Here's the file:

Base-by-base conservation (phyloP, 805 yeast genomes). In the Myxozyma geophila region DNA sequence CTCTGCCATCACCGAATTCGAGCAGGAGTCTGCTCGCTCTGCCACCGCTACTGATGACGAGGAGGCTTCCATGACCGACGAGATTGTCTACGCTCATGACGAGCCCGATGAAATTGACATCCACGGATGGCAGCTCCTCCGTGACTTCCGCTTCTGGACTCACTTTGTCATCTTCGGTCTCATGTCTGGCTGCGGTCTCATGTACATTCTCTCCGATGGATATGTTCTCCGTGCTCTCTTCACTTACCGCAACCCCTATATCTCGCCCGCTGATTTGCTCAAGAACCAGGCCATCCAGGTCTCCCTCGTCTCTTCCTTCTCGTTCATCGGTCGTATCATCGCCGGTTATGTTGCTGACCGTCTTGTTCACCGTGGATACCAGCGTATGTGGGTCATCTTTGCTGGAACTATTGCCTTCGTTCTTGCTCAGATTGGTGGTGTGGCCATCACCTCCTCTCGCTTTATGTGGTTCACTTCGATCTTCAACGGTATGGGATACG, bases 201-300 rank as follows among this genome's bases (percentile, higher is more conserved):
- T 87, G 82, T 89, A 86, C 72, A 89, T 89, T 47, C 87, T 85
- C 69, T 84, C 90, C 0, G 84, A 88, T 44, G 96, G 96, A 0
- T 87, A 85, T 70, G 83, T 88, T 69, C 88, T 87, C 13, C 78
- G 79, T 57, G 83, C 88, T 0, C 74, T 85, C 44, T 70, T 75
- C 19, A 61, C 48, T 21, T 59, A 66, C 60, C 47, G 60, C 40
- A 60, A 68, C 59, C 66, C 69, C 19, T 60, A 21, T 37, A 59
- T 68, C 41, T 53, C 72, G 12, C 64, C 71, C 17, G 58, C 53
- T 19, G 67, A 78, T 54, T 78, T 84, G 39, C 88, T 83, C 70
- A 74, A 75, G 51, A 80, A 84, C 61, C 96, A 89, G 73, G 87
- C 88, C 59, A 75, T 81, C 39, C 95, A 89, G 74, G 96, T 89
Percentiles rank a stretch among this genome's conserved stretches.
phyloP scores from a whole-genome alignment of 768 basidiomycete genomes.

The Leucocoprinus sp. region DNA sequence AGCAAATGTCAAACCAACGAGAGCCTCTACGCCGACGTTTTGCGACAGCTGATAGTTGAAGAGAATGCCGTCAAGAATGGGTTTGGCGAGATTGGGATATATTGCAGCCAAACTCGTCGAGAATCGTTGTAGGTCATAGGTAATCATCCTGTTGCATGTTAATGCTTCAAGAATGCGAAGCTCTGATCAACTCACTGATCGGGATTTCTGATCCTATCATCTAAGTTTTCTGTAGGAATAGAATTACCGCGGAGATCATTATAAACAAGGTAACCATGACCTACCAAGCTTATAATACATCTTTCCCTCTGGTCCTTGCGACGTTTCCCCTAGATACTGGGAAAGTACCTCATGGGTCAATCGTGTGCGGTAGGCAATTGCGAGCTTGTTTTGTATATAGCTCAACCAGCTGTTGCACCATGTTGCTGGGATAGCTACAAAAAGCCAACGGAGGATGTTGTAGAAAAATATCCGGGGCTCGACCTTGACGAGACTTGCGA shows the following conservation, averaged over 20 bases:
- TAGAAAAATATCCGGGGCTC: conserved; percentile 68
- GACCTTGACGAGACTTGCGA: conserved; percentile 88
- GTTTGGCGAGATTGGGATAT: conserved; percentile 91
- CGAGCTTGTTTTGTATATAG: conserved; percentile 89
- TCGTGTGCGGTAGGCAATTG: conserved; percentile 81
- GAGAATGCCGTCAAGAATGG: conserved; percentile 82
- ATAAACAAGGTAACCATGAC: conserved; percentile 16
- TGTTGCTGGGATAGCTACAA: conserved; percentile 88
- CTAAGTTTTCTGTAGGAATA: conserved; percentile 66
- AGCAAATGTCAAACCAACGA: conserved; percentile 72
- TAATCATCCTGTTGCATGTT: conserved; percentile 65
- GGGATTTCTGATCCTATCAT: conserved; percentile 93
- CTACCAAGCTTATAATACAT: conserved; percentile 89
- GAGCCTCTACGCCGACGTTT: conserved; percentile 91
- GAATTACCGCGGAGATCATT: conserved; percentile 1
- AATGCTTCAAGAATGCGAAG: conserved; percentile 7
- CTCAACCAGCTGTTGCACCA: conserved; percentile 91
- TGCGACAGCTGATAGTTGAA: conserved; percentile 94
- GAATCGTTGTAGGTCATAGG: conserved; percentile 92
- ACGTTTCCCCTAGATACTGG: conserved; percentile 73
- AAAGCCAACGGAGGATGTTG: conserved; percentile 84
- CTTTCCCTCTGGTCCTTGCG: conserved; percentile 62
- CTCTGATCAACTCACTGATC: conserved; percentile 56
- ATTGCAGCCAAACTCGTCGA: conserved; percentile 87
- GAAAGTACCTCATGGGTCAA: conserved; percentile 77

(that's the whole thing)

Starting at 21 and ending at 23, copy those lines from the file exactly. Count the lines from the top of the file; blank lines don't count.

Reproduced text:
- ATAAACAAGGTAACCATGAC: conserved; percentile 16
- TGTTGCTGGGATAGCTACAA: conserved; percentile 88
- CTAAGTTTTCTGTAGGAATA: conserved; percentile 66